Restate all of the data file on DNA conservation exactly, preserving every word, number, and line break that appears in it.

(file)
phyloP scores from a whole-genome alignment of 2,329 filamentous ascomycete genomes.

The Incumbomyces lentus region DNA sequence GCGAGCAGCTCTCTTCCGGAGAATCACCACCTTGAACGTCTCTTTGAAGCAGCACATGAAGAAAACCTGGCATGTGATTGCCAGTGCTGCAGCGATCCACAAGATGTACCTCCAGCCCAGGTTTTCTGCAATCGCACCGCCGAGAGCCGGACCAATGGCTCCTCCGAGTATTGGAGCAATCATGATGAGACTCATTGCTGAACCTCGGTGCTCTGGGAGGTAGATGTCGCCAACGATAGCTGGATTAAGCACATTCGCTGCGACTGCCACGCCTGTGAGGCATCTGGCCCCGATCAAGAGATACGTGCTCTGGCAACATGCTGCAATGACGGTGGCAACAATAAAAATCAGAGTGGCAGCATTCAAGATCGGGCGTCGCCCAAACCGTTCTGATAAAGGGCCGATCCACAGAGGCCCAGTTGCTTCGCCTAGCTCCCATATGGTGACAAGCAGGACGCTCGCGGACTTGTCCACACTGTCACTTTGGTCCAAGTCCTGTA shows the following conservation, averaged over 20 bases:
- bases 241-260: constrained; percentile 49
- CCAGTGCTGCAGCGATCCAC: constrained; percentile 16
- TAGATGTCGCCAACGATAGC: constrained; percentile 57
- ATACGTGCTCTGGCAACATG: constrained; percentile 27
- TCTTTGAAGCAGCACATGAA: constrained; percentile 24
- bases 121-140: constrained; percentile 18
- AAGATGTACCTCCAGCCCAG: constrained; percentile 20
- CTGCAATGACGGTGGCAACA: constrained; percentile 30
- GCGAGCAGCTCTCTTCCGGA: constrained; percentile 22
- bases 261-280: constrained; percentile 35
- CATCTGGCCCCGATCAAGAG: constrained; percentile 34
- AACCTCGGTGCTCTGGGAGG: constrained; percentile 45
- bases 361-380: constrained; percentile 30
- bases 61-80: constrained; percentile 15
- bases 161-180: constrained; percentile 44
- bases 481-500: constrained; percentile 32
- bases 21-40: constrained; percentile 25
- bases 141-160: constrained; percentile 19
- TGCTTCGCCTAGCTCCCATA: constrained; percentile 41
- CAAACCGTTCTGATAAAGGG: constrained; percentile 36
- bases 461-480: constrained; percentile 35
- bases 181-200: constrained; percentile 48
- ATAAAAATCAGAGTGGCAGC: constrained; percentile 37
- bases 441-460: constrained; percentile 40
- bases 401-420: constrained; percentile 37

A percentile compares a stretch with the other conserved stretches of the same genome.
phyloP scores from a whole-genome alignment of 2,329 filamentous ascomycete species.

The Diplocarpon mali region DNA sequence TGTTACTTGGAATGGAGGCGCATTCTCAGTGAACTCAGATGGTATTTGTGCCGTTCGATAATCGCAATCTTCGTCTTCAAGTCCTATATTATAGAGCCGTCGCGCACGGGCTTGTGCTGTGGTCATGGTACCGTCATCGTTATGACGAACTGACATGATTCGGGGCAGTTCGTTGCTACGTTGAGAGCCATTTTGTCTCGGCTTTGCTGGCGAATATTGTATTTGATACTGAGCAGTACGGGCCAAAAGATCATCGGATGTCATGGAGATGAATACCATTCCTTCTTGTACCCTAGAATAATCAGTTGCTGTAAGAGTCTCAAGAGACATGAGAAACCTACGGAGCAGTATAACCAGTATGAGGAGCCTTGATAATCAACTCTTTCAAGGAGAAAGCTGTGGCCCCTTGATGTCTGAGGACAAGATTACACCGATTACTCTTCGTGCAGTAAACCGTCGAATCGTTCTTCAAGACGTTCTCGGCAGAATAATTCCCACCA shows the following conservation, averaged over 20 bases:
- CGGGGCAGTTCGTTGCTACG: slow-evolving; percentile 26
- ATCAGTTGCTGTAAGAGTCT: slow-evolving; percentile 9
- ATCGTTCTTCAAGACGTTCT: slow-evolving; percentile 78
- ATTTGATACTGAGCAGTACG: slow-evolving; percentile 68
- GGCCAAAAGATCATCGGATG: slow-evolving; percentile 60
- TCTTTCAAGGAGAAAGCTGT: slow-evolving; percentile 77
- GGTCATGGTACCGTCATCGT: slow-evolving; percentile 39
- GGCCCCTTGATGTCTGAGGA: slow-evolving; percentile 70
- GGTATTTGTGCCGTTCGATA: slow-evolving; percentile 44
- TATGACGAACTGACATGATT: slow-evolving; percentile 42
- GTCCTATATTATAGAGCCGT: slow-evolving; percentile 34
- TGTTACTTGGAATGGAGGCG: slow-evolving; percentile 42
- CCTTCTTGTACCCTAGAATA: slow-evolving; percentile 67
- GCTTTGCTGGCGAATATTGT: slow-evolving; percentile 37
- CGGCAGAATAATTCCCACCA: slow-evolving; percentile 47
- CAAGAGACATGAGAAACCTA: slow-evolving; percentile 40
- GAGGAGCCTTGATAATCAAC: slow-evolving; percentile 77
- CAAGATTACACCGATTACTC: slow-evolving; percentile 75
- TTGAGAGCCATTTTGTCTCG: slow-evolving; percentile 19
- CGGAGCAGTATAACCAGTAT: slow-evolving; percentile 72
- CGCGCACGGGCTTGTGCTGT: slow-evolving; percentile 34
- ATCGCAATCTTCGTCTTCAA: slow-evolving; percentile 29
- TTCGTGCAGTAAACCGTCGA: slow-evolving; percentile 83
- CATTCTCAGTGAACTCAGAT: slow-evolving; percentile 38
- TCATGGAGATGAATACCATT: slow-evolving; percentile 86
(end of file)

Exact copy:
phyloP scores from a whole-genome alignment of 2,329 filamentous ascomycete genomes.

The Incumbomyces lentus region DNA sequence GCGAGCAGCTCTCTTCCGGAGAATCACCACCTTGAACGTCTCTTTGAAGCAGCACATGAAGAAAACCTGGCATGTGATTGCCAGTGCTGCAGCGATCCACAAGATGTACCTCCAGCCCAGGTTTTCTGCAATCGCACCGCCGAGAGCCGGACCAATGGCTCCTCCGAGTATTGGAGCAATCATGATGAGACTCATTGCTGAACCTCGGTGCTCTGGGAGGTAGATGTCGCCAACGATAGCTGGATTAAGCACATTCGCTGCGACTGCCACGCCTGTGAGGCATCTGGCCCCGATCAAGAGATACGTGCTCTGGCAACATGCTGCAATGACGGTGGCAACAATAAAAATCAGAGTGGCAGCATTCAAGATCGGGCGTCGCCCAAACCGTTCTGATAAAGGGCCGATCCACAGAGGCCCAGTTGCTTCGCCTAGCTCCCATATGGTGACAAGCAGGACGCTCGCGGACTTGTCCACACTGTCACTTTGGTCCAAGTCCTGTA shows the following conservation, averaged over 20 bases:
- bases 241-260: constrained; percentile 49
- CCAGTGCTGCAGCGATCCAC: constrained; percentile 16
- TAGATGTCGCCAACGATAGC: constrained; percentile 57
- ATACGTGCTCTGGCAACATG: constrained; percentile 27
- TCTTTGAAGCAGCACATGAA: constrained; percentile 24
- bases 121-140: constrained; percentile 18
- AAGATGTACCTCCAGCCCAG: constrained; percentile 20
- CTGCAATGACGGTGGCAACA: constrained; percentile 30
- GCGAGCAGCTCTCTTCCGGA: constrained; percentile 22
- bases 261-280: constrained; percentile 35
- CATCTGGCCCCGATCAAGAG: constrained; percentile 34
- AACCTCGGTGCTCTGGGAGG: constrained; percentile 45
- bases 361-380: constrained; percentile 30
- bases 61-80: constrained; percentile 15
- bases 161-180: constrained; percentile 44
- bases 481-500: constrained; percentile 32
- bases 21-40: constrained; percentile 25
- bases 141-160: constrained; percentile 19
- TGCTTCGCCTAGCTCCCATA: constrained; percentile 41
- CAAACCGTTCTGATAAAGGG: constrained; percentile 36
- bases 461-480: constrained; percentile 35
- bases 181-200: constrained; percentile 48
- ATAAAAATCAGAGTGGCAGC: constrained; percentile 37
- bases 441-460: constrained; percentile 40
- bases 401-420: constrained; percentile 37

A percentile compares a stretch with the other conserved stretches of the same genome.
phyloP scores from a whole-genome alignment of 2,329 filamentous ascomycete species.

The Diplocarpon mali region DNA sequence TGTTACTTGGAATGGAGGCGCATTCTCAGTGAACTCAGATGGTATTTGTGCCGTTCGATAATCGCAATCTTCGTCTTCAAGTCCTATATTATAGAGCCGTCGCGCACGGGCTTGTGCTGTGGTCATGGTACCGTCATCGTTATGACGAACTGACATGATTCGGGGCAGTTCGTTGCTACGTTGAGAGCCATTTTGTCTCGGCTTTGCTGGCGAATATTGTATTTGATACTGAGCAGTACGGGCCAAAAGATCATCGGATGTCATGGAGATGAATACCATTCCTTCTTGTACCCTAGAATAATCAGTTGCTGTAAGAGTCTCAAGAGACATGAGAAACCTACGGAGCAGTATAACCAGTATGAGGAGCCTTGATAATCAACTCTTTCAAGGAGAAAGCTGTGGCCCCTTGATGTCTGAGGACAAGATTACACCGATTACTCTTCGTGCAGTAAACCGTCGAATCGTTCTTCAAGACGTTCTCGGCAGAATAATTCCCACCA shows the following conservation, averaged over 20 bases:
- CGGGGCAGTTCGTTGCTACG: slow-evolving; percentile 26
- ATCAGTTGCTGTAAGAGTCT: slow-evolving; percentile 9
- ATCGTTCTTCAAGACGTTCT: slow-evolving; percentile 78
- ATTTGATACTGAGCAGTACG: slow-evolving; percentile 68
- GGCCAAAAGATCATCGGATG: slow-evolving; percentile 60
- TCTTTCAAGGAGAAAGCTGT: slow-evolving; percentile 77
- GGTCATGGTACCGTCATCGT: slow-evolving; percentile 39
- GGCCCCTTGATGTCTGAGGA: slow-evolving; percentile 70
- GGTATTTGTGCCGTTCGATA: slow-evolving; percentile 44
- TATGACGAACTGACATGATT: slow-evolving; percentile 42
- GTCCTATATTATAGAGCCGT: slow-evolving; percentile 34
- TGTTACTTGGAATGGAGGCG: slow-evolving; percentile 42
- CCTTCTTGTACCCTAGAATA: slow-evolving; percentile 67
- GCTTTGCTGGCGAATATTGT: slow-evolving; percentile 37
- CGGCAGAATAATTCCCACCA: slow-evolving; percentile 47
- CAAGAGACATGAGAAACCTA: slow-evolving; percentile 40
- GAGGAGCCTTGATAATCAAC: slow-evolving; percentile 77
- CAAGATTACACCGATTACTC: slow-evolving; percentile 75
- TTGAGAGCCATTTTGTCTCG: slow-evolving; percentile 19
- CGGAGCAGTATAACCAGTAT: slow-evolving; percentile 72
- CGCGCACGGGCTTGTGCTGT: slow-evolving; percentile 34
- ATCGCAATCTTCGTCTTCAA: slow-evolving; percentile 29
- TTCGTGCAGTAAACCGTCGA: slow-evolving; percentile 83
- CATTCTCAGTGAACTCAGAT: slow-evolving; percentile 38
- TCATGGAGATGAATACCATT: slow-evolving; percentile 86